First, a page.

We have all heard about famous court cases were certain artists have brought court actions against other artists for pinching the songs, either music or lyrics. But what exactly is copyright? And what does copyright actually do and protect? In this blog we are going to delve into the legal implications of copyright and why it is so important.
What is Copyright?
Copyright is a type of legal protection that covers many types of work that have been created by an artist or composer. The works could be songs, musical compositions, TV shows, lyrics, books, computer software and believe it or not commercials. As you would expect for a legal term there are certain conditions that these works have to comply with for them to be covered by copyright.
- The work must be original, that is to say it has not been copied itself.
- Fixed in a tangible medium of expression, that means it is placed in a stable form and recorded in some manner.
- It must also be created by somebody.
Concerning the world of music this means that copyright protection can protect both the melody and the lyrics. Providing it is fixed, i.e. on CD’s, LP records, DAT, written down, on a digital format for computers, and so on and not simply in somebody’s head. Playing a song live does not mean that it is fixed, but recording that live rendition means that it now is.
The Right of the Owner of a Copyright
The owner of a copyright has many exclusive things that he may do with it:
- Reproduce and make copies of the work.
- Perform the work in public.
- Distribute and sell the work.
- Remix or use parts of the work for other compositions.
- Allow the work to be played on radio or other digital audio transmissions.
- Display the work in public, this applies more to visual art and perhaps karaoke.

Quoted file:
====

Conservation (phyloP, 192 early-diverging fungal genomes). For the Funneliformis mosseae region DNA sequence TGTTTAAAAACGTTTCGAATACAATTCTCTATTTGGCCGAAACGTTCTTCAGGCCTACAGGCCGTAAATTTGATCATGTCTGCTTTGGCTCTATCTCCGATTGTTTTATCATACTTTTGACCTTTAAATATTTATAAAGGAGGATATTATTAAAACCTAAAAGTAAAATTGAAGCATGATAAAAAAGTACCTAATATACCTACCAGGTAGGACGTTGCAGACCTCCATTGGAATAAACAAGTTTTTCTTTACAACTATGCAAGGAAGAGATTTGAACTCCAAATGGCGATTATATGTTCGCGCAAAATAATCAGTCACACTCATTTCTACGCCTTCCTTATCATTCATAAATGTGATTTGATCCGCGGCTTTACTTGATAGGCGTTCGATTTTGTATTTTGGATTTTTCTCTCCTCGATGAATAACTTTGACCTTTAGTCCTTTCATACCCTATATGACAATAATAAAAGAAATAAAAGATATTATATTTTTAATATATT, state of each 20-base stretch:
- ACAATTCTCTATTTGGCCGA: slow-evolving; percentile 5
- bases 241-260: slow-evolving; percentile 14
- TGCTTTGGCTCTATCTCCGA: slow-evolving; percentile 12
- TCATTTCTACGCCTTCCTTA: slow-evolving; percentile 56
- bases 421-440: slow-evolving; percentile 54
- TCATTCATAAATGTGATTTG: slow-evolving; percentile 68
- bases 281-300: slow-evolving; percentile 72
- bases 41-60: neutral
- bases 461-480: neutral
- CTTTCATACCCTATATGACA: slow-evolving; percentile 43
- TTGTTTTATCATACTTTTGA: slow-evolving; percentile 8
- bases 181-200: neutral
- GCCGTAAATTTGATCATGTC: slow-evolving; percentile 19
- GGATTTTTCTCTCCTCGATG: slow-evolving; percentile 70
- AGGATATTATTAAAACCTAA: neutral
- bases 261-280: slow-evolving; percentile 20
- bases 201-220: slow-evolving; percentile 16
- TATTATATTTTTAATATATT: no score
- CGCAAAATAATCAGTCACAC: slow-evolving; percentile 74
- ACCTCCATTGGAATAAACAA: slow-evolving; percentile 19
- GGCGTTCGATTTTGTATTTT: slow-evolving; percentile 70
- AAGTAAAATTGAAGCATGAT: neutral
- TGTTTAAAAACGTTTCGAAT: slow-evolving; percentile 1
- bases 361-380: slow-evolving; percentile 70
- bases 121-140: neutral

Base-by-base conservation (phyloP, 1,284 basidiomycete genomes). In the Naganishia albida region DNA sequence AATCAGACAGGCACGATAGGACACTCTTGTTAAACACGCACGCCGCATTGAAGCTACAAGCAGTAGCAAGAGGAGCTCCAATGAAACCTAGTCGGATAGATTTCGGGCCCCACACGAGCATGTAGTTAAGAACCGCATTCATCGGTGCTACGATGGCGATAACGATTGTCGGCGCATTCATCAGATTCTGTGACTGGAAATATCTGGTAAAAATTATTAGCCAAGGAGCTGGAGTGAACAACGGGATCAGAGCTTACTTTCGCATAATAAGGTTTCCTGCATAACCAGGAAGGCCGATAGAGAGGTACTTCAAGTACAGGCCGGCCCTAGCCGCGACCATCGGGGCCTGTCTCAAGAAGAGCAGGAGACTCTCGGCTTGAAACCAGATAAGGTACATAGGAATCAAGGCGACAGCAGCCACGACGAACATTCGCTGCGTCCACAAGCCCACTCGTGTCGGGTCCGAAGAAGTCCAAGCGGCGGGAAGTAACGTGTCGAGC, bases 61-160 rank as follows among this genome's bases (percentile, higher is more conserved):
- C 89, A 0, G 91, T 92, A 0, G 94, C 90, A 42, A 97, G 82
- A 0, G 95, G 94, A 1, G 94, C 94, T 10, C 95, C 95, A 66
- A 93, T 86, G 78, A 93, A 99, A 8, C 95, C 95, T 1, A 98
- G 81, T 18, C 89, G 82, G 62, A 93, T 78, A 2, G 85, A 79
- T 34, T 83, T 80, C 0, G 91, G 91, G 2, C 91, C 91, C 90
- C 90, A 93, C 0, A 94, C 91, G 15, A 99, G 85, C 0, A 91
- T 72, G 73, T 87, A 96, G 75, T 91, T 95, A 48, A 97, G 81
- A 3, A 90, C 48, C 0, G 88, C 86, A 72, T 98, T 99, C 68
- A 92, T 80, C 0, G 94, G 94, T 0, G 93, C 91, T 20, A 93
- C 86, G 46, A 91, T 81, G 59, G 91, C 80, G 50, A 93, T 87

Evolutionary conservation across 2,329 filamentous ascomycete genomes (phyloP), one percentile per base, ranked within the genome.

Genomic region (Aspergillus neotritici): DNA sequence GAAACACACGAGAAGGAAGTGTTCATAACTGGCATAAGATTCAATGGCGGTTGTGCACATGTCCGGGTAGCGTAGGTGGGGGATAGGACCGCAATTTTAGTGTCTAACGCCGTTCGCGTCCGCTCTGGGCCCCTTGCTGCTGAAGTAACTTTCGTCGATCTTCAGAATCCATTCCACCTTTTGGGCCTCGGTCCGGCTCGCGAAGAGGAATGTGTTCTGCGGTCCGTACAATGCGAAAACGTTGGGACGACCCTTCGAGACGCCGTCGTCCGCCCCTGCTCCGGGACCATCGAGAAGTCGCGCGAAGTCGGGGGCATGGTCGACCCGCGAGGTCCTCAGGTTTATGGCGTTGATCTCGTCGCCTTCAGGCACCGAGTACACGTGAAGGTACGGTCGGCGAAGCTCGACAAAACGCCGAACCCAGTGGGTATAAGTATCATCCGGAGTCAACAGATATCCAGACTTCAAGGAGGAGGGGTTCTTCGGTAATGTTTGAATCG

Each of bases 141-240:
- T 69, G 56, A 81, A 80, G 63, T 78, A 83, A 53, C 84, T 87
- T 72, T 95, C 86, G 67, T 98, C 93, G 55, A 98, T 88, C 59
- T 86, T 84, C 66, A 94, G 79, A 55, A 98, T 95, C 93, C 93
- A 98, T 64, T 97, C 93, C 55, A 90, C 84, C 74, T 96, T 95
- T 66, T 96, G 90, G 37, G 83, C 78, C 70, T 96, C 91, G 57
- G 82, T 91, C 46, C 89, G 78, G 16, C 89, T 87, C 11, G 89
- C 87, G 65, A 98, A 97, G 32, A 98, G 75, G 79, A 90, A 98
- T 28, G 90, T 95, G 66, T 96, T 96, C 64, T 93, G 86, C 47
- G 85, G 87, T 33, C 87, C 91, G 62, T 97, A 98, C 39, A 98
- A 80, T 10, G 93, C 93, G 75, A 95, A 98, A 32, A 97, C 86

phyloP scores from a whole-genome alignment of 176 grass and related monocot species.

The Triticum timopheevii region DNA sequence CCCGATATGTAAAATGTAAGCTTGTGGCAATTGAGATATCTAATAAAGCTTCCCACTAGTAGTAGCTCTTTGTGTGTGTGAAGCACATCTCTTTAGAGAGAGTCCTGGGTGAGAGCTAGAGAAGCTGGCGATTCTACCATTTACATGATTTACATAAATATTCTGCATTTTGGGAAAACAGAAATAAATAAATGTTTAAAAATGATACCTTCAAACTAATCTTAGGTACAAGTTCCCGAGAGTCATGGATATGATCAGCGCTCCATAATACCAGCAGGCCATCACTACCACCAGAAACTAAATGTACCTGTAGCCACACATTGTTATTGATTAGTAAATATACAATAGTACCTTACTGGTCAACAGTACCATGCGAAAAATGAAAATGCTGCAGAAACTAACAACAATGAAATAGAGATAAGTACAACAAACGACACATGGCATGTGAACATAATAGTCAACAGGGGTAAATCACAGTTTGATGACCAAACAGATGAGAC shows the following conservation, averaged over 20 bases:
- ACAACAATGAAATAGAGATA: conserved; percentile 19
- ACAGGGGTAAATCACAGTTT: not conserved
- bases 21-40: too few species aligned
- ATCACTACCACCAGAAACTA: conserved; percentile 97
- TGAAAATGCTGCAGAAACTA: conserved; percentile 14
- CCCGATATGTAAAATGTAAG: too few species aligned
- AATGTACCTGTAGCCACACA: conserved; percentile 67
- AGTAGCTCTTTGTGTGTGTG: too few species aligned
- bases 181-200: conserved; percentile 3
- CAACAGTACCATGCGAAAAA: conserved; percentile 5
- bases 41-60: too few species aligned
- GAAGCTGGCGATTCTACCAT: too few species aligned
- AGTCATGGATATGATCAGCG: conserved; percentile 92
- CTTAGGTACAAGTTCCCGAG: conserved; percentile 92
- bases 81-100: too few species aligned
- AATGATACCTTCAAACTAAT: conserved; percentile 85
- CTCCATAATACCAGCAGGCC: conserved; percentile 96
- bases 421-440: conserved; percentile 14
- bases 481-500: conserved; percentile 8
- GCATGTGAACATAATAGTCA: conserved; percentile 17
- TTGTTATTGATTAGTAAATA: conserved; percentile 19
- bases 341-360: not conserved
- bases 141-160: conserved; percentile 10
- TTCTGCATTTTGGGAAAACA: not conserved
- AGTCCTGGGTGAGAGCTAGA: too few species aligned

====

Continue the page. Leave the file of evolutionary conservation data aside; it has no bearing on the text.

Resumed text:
Nobody is allowed by copyright law to do any of the items above unless they were the originator or hold copyright. Unless they have written permission to do so by the entity holding the copyright.
The Copyright Period
The amount of time that a work is protected under copyright is simple, it is for the lifetime of the creator plus seventy years. This means if the composer or author lives eighty years, the copyright then continues to be in force for another seventy years after the death. There are two types of copyrights for music:
- A sound recording, very self-explanatory in that it is simply a sound that has been recorded.
- A musical work, this term includes both the music and lyrics to a work or either of them separately.
This distinction between the two types of musical copyright is very important. The musical work usually means the tune or melody and often includes the lyrics. Whilst a sound recording is the actual song performance that has been recorded. We continue our legal journey into copyright in part two of our blog, and we see the implications of owning a copyright and how the owner can benefit financially.